9 INTERNATIONAL S Sudan army ordered to end fighting JUBA: South Sudanese President Salva Kiir has ordered all government troops to cease fighting rebel forces as part of a peace agreement, his spokesman said, ahead of a full ceasefire today. Kiir has ordered all the army to stop shooting and remain in their barracks where they are, but they can shoot in self defence once attacked, spokesman Ateny Wek Ateny told AFP yesterday. Both sides accused each other of launching attacks on Wednesday as Kiir signed a peace deal aimed at ending the 20-month long civil war in which tens of thousands of people have been slaughtered. The accord, already signed by rebel chief Riek Machar, gave a 72-hour deadline for a permanent ceasefire, with comes into effect around sunset today. Late on Thursday, rebels accused the army of attacking their positions in the northern battleground state of Unity. The army did not respond, but has previously dismissed rebel claims as lies, or accused them of launching attacks. Facing the threat of international sanctions, Kiir signed the deal but annexed a list of reservations that he said would have to be addressed for the deal to take hold in the world s newest nation. Massacres, rape, atrocities Machar has said the reservations casts doubts on the government s commitment. The UN Security Council has given Kiir until September 1 to get fully behind the agreement or face possible sanctions, and the United States has circulated a draft resolution that would impose an arms embargo and targeted sanctions on those who undermine peace efforts. Two powerful rebel generals, Peter Gadet and Gathoth Gatkuoth, split from Machar earlier this month, accusing him of seeking power for himself. The government has said the split is a key reason they doubt the peace deal can be effective. Ateny said rebels must also stop fighting. We expect also Riek Machar to do the same with his forces, Ateny said, but added that as rebels were no longer one entity, it remains to be seen how Machar will control his forces. The signed deal gives the rebels the post of first vice president, which means that Machar would likely return to the job he was sacked from in July 2013, an event which put the country on the path to war later that year. But the 12-page government list of reservations of the peace deal calls this a humiliation and a reward for rebellion, and insists the post of first vice-president must be on equal footing with the current vice-president, whose post remains. AFP Teen gets more than 11 years for helping Islamic State ALEXANDRIA: A northern Virginia teenager was sentenced yesterday to more than 11 years in prison for helping another teen travel to Syria to join the Islamic State and for providing other aid to the militant group. The judge said he considered 17-year-old Ali Shukri Amin s age and lack of a criminal record during sentencing in federal court in Alexandria. Amin told the judge he didn t expect sympathy. Amin pleaded guilty in June to conspiring to provide material support to terrorists. The Manassas teen would have otherwise been graduating from high school with honors around the time of his plea. Juveniles rarely face charges in the federal system. I have not attempted to deny or explain away anything I have done, Amin said. He said he has resolved to not blindly become more radical. Defense attorney Joseph Flood had argued that a sentence of about six years was appropriate. He said in court that Amin s Twitter account may have had some 4,000 followers but that his influence was actually very small. In June, Flood said Amin was motivated by sincere religious beliefs and outrage at the regime of Syrian President Bashar Assad. He said yesterday that Amin had been manipulated by older radicals and Amin has repudiated ISIS in conversations with family and religious leaders. Assistant US Attorney Michael Ben Ary said in court yesterday that Amin wasn t being radicalized. He was radicalizing others. He said Amin knew what he was doing was illegal. Today s sentencing demonstrates that those who use social media as a tool to provide support and resources to ISIL will be identified and prosecuted with no less vigilance than those who travel to take up arms with ISIL, US Attorney Dana Boente said in a press release. The Department of Justice will continue to pursue those that travel to fight against the United States and our allies, as well as those individuals that recruit others on behalf of ISIL in the homeland. Amin admitted that he helped 18-year-old Reza Niknejad to travel to Syria to join the group in January. FBI Assistant Director Andrew McCabe said that after taking Niknejad to the airport, Amin delivered a letter and thumb drive to Niknejad s family informing them that they would likely never see him again. Today marks a personal tragedy for the Amin family and the community as we have lost yet another young person to the allure of extremist ideology focused on hatred, McCabe said in a news release. Amin s case serves as a reminder of how persistent and pervasive online radicalization has become. Charges against Niknejad were unsealed in June, alleging he conspired to provide material support to terrorists and conspired to kill and injure people abroad. Boente said at the time that Niknejad made it to Syria. As part of his plea, Amin also admitted to using Twitter to provide advice and encouragement to the Islamic State and its supporters. Through his Twitter handle Amreekiwitness - Amreeki translates to American - Amin provided instruction on how to use Bitcoin, a virtual currency, to mask funds going to the group and helped supporters seeking to travel to Syria to fight with the group, court documents said. AP LONDON: The British Library is pictured in central London yesterday. Academics have criticised the British government for creating a climate of fear after the country s national library declined to store the world s biggest collection of Taleban-related documents over concerns it could be prosecuted under terrorism laws. AFP British Library rejects Taleban trove fearing terror laws Terrorism Acts make it an offence to collect material PARIS: Academics have criticised the British government for creating a climate of fear after the national library declined to store the world s biggest collection of Taleban-related documents over concerns it could be prosecuted under terrorism laws. A group of international researchers spent years putting together a trove of documents related to the Afghan Taleban, including official newspapers from their time in power, poems, maps, radio broadcasts, and several volumes of laws and edicts-digitising the estimated two-three million words and translating everything into English. It was hoped the project, which was launched in 2012 and included members of the British Library on its advisory board, would prove an unprecedented resource for academics and officials trying to understand the movement and the ongoing insurgency in Afghanistan. But despite hopes that the library would host a master copy of the digital collection, it got cold feet at the last minute, telling the project s organisers that they feared they could be in breach of Britain s increasingly stringent counter-terrorism laws. No recipes for making bombs It s surprising and disappointing, said Alex Strick van Linschoten, a Berlin-based author and researcher who helped spearhead the project. There s no recipes for making bombs or anything like that. These are documents that would help people understand history, whether it s Afghans trying to learn about their recent past, or outsiders wanting to understand the movement. Any scholar would realise it s essential to read primary documents related to your subject if you want to understand militant groups, but there is a climate of fear among academics who study this kind of material because UK law is very loose, he said. The British Library was reluctant to discuss the decision, referring queries to the government. A spokeswoman confirmed the library was not currently able to acquire a copy of the archive. It is a large digitised archive which contains material that could contravene the Terrorism Act, she said. The legal advice received jointly by the British Library and other similar institutions advises against making this type of material accessible. The Home Office declined to comment. The Terrorism Acts of 2000 and 2006 make it an offence to collect material which could be used by a person committing or preparing for an act of terrorism and criminalise the circulation of terrorist publications. But under the laws, police must also prove that the owners share the views expressed in the publications and intended them to be used for terrorism. James Fitzgerald, a professor at Dublin City University and editor of the Critical Studies on Terrorism journal, said the library s decision to turn down the Taliban archive was completely, completely ridiculous. But he put the blame on the government for creating an atmosphere in which academics are increasingly nervous about touching anything to do with extremist groups. How much fear must there be to bring about a decision that is clearly ridiculous, he said. This is a symptom of a creeping orthodoxy of UK legislation that is trying to enforce so-called British values, said Fitzgerald, adding that the atmosphere has worsened since new guidelines were issued for universities calling on lecturers to look out for potential radicals. AFP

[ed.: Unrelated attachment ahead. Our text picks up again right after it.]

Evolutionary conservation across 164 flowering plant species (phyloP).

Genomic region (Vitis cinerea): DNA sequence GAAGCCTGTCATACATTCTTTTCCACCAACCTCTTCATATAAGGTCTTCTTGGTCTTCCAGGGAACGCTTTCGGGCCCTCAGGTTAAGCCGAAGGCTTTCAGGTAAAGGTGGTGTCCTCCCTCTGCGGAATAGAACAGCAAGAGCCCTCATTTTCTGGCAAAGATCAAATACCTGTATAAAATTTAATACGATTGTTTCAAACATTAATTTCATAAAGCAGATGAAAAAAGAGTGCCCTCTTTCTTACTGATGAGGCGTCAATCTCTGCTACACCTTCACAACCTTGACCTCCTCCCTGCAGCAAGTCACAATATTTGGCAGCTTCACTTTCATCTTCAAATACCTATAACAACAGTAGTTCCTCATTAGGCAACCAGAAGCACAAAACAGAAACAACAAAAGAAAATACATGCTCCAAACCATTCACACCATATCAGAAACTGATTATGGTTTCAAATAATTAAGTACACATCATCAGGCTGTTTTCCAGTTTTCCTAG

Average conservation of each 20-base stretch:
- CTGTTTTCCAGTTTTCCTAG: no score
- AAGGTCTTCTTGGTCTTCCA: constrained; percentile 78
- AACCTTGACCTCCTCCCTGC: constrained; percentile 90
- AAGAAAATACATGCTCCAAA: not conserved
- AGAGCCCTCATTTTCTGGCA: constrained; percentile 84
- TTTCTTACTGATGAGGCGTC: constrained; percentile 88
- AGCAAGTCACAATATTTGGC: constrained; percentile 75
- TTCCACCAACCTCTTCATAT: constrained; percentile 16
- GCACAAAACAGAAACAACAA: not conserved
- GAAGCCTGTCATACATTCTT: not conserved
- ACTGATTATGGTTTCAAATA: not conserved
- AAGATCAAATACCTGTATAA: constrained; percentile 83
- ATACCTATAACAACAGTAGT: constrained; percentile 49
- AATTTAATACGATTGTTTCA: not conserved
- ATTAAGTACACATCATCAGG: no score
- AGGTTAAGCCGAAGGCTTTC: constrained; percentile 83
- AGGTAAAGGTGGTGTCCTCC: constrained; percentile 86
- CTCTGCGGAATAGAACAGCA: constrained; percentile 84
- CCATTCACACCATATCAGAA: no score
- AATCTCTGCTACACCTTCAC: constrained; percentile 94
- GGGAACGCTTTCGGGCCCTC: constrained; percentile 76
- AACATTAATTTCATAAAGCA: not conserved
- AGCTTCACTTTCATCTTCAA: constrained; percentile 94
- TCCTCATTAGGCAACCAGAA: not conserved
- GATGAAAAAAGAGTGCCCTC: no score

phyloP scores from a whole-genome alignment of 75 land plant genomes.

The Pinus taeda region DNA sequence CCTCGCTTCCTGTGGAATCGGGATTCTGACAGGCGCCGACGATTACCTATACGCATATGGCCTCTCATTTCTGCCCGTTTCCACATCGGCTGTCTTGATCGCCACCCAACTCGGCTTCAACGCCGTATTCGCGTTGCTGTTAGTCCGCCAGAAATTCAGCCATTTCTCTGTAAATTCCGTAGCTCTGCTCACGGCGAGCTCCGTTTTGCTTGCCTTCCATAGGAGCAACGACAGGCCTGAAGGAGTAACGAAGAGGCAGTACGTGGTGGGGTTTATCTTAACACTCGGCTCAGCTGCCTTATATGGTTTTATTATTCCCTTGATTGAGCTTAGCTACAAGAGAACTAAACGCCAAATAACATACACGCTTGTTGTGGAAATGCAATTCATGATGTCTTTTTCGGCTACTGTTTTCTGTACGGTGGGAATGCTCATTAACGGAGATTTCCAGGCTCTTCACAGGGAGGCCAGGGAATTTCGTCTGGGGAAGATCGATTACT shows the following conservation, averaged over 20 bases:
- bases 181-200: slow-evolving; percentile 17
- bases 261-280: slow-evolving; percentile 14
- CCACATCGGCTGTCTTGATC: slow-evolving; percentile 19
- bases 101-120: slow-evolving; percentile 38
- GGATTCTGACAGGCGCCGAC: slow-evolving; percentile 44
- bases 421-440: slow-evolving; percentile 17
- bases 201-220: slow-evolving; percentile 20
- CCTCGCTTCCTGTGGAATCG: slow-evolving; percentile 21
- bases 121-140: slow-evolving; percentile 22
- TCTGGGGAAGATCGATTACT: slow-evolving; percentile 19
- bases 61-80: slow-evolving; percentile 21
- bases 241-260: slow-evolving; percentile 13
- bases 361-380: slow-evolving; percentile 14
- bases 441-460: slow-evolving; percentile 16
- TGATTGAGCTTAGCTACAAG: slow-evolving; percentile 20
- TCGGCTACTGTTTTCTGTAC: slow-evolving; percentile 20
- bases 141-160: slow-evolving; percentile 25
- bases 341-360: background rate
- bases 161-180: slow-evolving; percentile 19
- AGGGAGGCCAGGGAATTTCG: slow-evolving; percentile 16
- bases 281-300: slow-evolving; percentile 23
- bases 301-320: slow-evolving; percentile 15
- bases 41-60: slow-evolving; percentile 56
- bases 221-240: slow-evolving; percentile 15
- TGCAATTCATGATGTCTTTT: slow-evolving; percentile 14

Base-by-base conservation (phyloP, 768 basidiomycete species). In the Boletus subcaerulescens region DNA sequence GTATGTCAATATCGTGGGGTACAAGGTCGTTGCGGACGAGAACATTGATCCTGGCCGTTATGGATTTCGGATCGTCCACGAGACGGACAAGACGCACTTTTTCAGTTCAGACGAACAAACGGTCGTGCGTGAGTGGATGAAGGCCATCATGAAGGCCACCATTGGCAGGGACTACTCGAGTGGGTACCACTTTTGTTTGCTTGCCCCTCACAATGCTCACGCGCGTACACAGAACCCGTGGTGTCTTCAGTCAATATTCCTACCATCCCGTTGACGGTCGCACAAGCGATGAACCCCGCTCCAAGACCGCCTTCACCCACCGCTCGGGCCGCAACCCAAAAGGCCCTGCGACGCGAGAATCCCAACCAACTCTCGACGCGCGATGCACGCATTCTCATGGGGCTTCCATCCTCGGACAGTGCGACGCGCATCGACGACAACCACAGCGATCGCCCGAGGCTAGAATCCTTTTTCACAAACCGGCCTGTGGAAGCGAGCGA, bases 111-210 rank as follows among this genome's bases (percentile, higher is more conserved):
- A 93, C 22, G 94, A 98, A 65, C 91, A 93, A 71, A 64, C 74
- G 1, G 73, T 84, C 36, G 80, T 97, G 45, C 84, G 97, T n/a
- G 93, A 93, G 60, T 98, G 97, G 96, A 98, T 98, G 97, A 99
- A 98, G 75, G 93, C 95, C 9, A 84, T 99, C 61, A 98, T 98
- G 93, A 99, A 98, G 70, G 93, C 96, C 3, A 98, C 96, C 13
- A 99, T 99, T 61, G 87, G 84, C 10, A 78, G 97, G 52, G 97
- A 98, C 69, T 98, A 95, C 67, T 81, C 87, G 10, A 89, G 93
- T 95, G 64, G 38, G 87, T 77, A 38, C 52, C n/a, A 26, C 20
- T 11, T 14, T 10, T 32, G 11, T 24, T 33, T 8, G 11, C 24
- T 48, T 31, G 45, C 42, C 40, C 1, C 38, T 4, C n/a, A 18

10 INTERNATIONAL 17 years jail for organiser of Russian MP s murder SAINT PETERSBURG: A Russian court yesterday sentenced the organiser of the 1998 killing of prominent opposition politician Galina Starovoitova to 17 years in prison. Saint Petersburg s Oktyabrsky district court sentenced former lawmaker Mikhail Glushchenko to 17 years in a tough-regime prison colony for organising Starovoitova s murder almost two decades ago. The gunning down of the 52-year-old liberal member of parliament in the stairwell of her home was one of Russia s most notorious political killings of the 1990s. The court established that Glushchenko along with an unidentified person decided to kill the State Duma deputy Galina Starovoitova with the aim of ending her active political and governmental activity, the prosecutor-general s office said in a statement. A charismatic politician and rights activist, Starovoitova was an MP in the State Duma lower house of parliament and chaired Democratic Russia party. She was also an advisor to Boris Yeltsin during his presidency. In 2005, a court in Saint Petersburg convicted two hitmen, one of whom was disguised as a woman at the crime scene, and sentenced them to 23 and 20 years, but failed to identify the mastermind. Glushchenko, a former deputy for the ultranationalist Liberal Democratic Party led by Vladimir Zhirinovsky, was arrested in 2009 over a separate case after being on the run for several years. His sentence took into account that he is already serving an eightyear sentence for extortion in a separate case after being convicted in Glushchenko, who appeared in court in a crumpled grey suit, pleaded guilty to being one of the organisers of Starovoitova s murder and asked for forgiveness from the Russian people. He ordered it, we did it Glushchenko said in court the murder was ordered by the head of the powerful Tambov criminal syndicate, Vladimir Barsukov, a one-armed mobster nicknamed the night governor of Saint Petersburg for his far-reaching influence. He ordered it, we did it. If I hadn t done it, they would have killed me. Barsukov is a very harsh person, Glushchenko said in court last week, quoted by Russian media. Barsukov, also known as Kumarin, is being held in a Moscow jail while he is investigated over numerous crimes. He is already serving time for extortion and corporate raiding. AFP Three arrested for deaths of 71 migrants in truck ATHENS: Caretaker government take a religious oath during a swearing in ceremony at the Presidential Palace in Athens, yesterday. Greece s new caretaker government, led by the nation s first female prime minister, Vassiliki Thanou, not pictured, was sworn as the country heads to early elections next month, the third time Greeks will go to the polls this year. AP Greece s new premier names caretaker cabinet Elections expected to be set for Sept 20 ATHENS: Greece s new prime minister, a top judge who is the country s first female premier, named the members of her caretaker government yesterday as the country heads to early elections next month, the third time Greeks will go to the polls this year. The appointments come a day after Supreme Court head Vassiliki Thanou was sworn into office. The 65-year-old was appointed after outgoing prime minister Alexis Tsipras resigned last week, barely seven months into his four-year mandate, following a rebellion by members of his radical-left Syriza party who objected to his agreement with the conditions of Greece s third international bailout. The finance ministry post went to Giorgos Houliarakis, an academic who had been on Greece s negotiating team during talks with creditors. Popular Greek pop singer Alkistis Protopsalti was named tourism minister. The new cabinet was to be sworn in later yesterday. Elections are widely expected to be set for Sept. 20. Tsipras has said he needs a stronger mandate to implement the tough austerity measures accompanying the three-year, 86 billion euro bailout, but an opinion poll published in the left-leaning Efimerida ton Syntakton newspaper Friday found small support for his move. Sixty-four percent said Tsipras decision to call the snap poll was wrong, compared to 24 percent who considered it correct. The remainder took no position or did not reply. Sixty-eight percent said they believe the country should remain within the euro even if it means further austerity measures and sacrifices. Asked whether the government got the best deal it could for the third bailout, 48 percent said yes and 45 percent disagreed. The poll showed Syriza supported by 23 percent, compared to 26 percent in an early July survey by the same company. The conservative New Democracy party stood at about 20 percent compared to 15 percent in July. The small nationalist Independent Greeks, Syriza s partner in the sevenmonth coalition government, were backed by 2 percent, below the 3 percent threshold for to enter Parliament. Tsipras has ruled out forming a coalition with any of the center-right or center-left parties if he fails to win a majority to govern outright, meaning he would be unable to form a government unless a party that didn t make it into parliament last time manages to win above 3 percent. The poll was conducted by the ProRata company on Aug with a sample of 1,000 people nationwide and had a margin of error of 3 percentage points. AP VIENNA: Three people believed to be part of a human smuggling operation were arrested overnight in Hungary in connection with the deaths of 71 migrants found in a refrigerated truck abandoned on Austria s main highway, law enforcement officials said yesterday. It was the latest tragedy in a year that has seen tens of thousands of people risking everything to seek a better life or refuge in wealthy European countries. At least 2,500 have died, mostly at sea, where another tragedy was unfolding Friday as Libyan authorities counted bodies from two ships that capsized off the coast of that country. The U.N. refugee agency said 200 were missing and feared dead. In Austria, officials said they are still investigating but believe the migrants suffocated in the truck. Investigators found a Syrian travel document, indicating that at least some of the dead were refugees fleeing violence in Syria, though it wasn t clear if some were from elsewhere. The 71 included eight women and four children, the youngest a girl between 1 and 2 years old, the others boys aged 8 to 10. Authorities initially estimated the death toll at 20 to 50, but raised it after towing the truck to a refrigerated warehouse and counting the partially decomposed bodies. Migrants fearful of death at sea in overcrowded and flimsy boats have increasingly turned to using a land route to Europe through the Western Balkans. They start in Greece, which they can reach via a short boat trip from Turkey, then move on through Macedonia, Serbia and into Hungary, where thousands have been crossing the border every day, crawling over or under a razor-wire fence meant to keep them out. Most go from there to other countries in the European Union, sometimes paying smugglers to drive them, but the discovery of the bodies in the truck showed there is no truly safe path. Police in Hungary said that as of Tuesday, 776 suspected human smugglers had been detained so far this year, compared to 593 all of In the southern part of the country, police said they had found 18 Syrians near an overturned van on the M5 highway between Szeged and Budapest early yesterday. Ten were taken to the hospital for treatment while the driver, a Romanian, was treated for head injuries and then taken into custody on suspicion of human smuggling. The truck with the 71 migrants inside was found parked in the safety lane of the highway from Budapest, Hungary, to Vienna on Thursday. It was not clear how long the bodies had been in it, but police believed they may already have been dead by the time the truck crossed the border into Austria overnight Wednesday. Autopsies were being conducted, said state prosecutor Johann Fuchs, with results expected in several days. At least two of those arrested are Bulgarian citizens, while the third has Hungarian identity papers, police said. One is the truck owner, a Bulgarian of Lebanese descent, while two others were apparently taking turns driving, said Hans Peter Doskozil, chief of police in Burgenland province, where the truck was found. He said police believe that the suspects were part of a larger Bulgarian-Hungarian human smuggling ring. Fuchs said it was unclear when the suspects would be extradited by Hungarian authorities, who were looking to see if they had jurisdiction in the case. Romania s foreign ministry also said that 12 Romanians had been detained in Hungary on suspicion of human trafficking and Hungarian authorities are seeking to arrest them. Interior Minister Johanna Mikl-Leitner said the tragedy should serve as a wake-up call... for joint European action in dealing with the torrent of migrants flocking to Europe. Melissa Fleming, spokeswoman for the UN refugee agency in Geneva called the tragedy absolutely shocking. We believe this underscores the ruthlessness of people smugglers who have expanded their business from the Mediterranean Sea to the highways of Europe. It shows they have absolutely no regard for human life, and that they are only after profit, she said. It also shows the desperation of people seeking protection or a new life in Europe, and their only means is to submit themselves to these criminals. AP